“Find out “Who’s raising the money, how much is being donated and what is the charity doing? I began to speak out about not being “a brand” for someone’s bottom line. [I} Got active with Army of Women and Dr Susan Love. Another thing I am trying to do is get the word out to be wise "consumers" with our donor dollars.
“I don't think people realize they can donate directly to researchers. I guess that's the way I've been TRYING to take action. [You] Don’t need to give money to any organization to take a cut . For example: they do high risk/high reward research and you can SPECIFY where you want your money to go http://t.co/i0w1T3uE . This link to Rock Research Labs lets you decide!
Every major hospital has research areas. If research is what calls you, I know of a number of places that do research. Here’s a blog post I wrote about donating …. http://t.co/dM1O4iwD Cold Spring Harbor Lab may have a similar program. They do high risk high reward research, too.”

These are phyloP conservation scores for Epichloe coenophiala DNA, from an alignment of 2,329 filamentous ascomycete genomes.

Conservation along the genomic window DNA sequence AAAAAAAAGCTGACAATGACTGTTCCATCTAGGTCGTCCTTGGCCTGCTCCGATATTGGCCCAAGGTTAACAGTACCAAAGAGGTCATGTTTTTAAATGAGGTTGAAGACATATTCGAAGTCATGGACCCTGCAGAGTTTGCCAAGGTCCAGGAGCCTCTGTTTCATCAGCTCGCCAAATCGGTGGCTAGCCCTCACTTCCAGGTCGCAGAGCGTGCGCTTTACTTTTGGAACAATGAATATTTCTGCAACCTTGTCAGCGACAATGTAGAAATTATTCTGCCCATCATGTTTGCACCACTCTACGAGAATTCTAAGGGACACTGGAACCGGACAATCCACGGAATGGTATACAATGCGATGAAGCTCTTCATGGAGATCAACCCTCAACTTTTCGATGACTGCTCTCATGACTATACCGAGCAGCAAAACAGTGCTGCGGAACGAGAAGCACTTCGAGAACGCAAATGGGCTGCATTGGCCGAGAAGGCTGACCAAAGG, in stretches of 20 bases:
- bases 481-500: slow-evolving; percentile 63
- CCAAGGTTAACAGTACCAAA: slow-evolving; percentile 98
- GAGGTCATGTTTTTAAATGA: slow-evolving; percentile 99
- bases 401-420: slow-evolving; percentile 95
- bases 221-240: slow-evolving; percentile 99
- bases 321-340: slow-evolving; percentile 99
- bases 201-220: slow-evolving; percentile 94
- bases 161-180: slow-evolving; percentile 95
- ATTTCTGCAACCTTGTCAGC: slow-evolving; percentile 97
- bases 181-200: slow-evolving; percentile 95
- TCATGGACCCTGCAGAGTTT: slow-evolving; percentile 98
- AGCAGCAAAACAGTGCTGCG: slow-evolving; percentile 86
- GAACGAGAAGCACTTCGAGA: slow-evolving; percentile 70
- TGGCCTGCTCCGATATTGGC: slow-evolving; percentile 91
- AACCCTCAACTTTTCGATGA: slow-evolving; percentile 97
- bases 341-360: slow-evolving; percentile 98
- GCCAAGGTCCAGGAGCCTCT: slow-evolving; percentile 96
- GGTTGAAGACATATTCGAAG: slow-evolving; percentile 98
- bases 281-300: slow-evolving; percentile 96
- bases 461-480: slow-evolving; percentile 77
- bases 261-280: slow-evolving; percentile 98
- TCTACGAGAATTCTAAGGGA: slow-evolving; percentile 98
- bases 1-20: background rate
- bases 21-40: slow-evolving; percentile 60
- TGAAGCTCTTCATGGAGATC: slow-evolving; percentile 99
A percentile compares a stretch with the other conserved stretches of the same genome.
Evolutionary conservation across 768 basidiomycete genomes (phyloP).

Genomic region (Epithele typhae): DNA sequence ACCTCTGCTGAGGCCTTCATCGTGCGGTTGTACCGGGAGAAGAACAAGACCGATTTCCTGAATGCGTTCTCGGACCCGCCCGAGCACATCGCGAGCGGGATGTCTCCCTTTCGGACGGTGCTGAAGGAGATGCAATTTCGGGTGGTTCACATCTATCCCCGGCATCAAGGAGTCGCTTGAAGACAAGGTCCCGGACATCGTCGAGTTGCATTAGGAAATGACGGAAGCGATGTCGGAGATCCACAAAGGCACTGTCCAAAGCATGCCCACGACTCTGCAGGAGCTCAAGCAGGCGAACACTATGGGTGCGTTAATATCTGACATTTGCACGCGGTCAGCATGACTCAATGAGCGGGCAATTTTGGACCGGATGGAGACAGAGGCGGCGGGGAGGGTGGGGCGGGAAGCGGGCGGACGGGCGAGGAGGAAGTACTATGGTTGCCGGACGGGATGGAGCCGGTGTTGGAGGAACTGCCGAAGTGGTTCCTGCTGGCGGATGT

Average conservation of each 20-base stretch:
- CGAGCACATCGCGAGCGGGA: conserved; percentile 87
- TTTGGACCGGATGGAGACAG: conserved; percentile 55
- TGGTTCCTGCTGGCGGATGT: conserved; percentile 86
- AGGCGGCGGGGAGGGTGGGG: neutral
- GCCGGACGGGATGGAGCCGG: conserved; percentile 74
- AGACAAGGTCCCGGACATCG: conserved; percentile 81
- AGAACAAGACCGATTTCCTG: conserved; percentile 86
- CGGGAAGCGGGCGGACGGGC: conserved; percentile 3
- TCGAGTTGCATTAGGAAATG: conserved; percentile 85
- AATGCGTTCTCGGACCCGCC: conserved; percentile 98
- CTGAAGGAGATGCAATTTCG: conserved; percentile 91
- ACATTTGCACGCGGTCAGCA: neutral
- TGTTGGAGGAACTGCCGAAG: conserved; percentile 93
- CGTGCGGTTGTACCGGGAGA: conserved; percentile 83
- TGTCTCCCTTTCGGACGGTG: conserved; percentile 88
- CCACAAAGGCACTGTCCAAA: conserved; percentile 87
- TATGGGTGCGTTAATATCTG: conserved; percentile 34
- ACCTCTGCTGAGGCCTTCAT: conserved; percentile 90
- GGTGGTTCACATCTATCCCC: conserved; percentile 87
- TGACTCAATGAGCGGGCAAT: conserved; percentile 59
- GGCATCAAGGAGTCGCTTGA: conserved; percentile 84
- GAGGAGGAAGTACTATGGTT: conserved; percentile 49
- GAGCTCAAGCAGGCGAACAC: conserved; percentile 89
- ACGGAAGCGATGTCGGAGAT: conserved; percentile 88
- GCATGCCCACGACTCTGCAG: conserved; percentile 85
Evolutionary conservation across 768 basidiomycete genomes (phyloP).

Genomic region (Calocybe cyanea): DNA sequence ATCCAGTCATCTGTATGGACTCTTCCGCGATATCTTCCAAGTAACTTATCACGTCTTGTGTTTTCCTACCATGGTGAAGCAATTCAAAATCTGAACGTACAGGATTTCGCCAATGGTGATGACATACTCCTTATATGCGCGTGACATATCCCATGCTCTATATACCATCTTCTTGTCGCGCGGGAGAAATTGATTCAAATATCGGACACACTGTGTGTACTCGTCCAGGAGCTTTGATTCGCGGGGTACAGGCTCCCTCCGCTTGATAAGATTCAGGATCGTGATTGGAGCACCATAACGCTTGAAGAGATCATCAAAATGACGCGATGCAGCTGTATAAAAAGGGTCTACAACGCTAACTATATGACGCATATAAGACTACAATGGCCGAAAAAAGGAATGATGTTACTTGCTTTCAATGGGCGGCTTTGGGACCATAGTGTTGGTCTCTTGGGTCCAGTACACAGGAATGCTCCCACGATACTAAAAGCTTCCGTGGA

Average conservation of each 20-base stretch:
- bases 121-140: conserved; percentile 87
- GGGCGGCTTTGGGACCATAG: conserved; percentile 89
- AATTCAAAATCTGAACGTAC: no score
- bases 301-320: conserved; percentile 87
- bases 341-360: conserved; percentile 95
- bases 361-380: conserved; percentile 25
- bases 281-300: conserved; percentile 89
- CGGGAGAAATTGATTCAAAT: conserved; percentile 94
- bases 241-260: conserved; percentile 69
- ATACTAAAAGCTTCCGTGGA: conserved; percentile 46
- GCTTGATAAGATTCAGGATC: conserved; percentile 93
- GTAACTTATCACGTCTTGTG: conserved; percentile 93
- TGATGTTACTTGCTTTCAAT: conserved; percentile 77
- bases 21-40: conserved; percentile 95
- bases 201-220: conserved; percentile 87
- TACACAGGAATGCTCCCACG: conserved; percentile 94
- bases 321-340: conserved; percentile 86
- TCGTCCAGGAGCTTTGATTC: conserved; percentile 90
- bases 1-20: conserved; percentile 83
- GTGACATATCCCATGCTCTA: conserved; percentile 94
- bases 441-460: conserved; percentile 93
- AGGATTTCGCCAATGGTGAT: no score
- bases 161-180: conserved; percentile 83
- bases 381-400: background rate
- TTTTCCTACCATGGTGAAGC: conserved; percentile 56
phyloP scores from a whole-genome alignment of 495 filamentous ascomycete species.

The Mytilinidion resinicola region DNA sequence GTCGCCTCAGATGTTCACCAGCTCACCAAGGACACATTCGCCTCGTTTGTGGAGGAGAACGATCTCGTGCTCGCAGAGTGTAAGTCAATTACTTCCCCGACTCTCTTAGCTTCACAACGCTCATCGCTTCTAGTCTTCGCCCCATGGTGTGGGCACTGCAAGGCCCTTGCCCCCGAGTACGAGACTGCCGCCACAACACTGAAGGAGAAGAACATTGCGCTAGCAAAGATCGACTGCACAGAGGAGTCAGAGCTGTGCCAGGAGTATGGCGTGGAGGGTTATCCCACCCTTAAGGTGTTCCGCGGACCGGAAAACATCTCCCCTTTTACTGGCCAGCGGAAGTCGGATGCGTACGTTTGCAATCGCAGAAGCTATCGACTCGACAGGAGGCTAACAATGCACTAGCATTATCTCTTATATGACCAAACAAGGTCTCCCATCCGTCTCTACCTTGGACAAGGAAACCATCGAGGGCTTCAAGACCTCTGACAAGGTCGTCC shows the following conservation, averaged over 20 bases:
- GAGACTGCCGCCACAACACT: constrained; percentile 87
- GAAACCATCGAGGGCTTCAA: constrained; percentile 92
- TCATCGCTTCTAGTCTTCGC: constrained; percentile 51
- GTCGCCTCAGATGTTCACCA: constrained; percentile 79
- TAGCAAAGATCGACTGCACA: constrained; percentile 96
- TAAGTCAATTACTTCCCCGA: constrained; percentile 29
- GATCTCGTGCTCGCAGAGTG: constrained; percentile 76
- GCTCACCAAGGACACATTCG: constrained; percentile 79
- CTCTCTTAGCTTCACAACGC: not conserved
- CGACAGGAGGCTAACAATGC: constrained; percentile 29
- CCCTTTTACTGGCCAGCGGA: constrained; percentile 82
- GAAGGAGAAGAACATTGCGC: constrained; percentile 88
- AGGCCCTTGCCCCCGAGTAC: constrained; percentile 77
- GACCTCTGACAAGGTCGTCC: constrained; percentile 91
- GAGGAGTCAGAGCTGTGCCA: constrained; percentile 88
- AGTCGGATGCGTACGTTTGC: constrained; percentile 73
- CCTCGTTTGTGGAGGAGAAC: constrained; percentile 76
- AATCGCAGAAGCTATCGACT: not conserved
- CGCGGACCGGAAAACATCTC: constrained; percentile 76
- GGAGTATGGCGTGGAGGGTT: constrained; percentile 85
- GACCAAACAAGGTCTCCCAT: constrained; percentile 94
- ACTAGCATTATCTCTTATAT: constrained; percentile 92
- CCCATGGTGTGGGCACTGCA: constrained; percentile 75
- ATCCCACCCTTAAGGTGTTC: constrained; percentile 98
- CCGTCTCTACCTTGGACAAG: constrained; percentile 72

A participant suggested that “if you’re donating for research, get name of people doing research. Call and ask where to donate.”
Another participant wondered, “Realistically, unless you have it, a family member has it, or a close friend, do people really care? Will awareness change that?”
Yet nother participant wondered if doing something for others always means money.
According to Katrina, “No. … encouragement and support don’t have to always include money – I don’t think – on a personal level. Find ways to help patients/families directly, more personal involvement”
AnneMarie volunteers in the hospital visiting surgical patients. Don’t ask “what can I do” Just Do it! Drive people to treatment. Make casseroles for families.
One of the participants stated that there needed to be an Awareness Month on health disparities.
“ I’ll scream for awareness about them til people are sick of hearing and do something .“If goal is to make life better for sufferers, find out who delivers direct services to pts/families . I’d rather give money to a social work department fund for transportation, medications, etc. Find out what keeps people from getting what they need. It’s usually something we dismiss or don’t realize The smaller and more personal, the better. transportation, resources, ability to leave an ill family member long enough to get out of house.”
The final thought reiterated by all was an admonishment to all of us:
“Don’t underestimate your capacity to make a difference. ”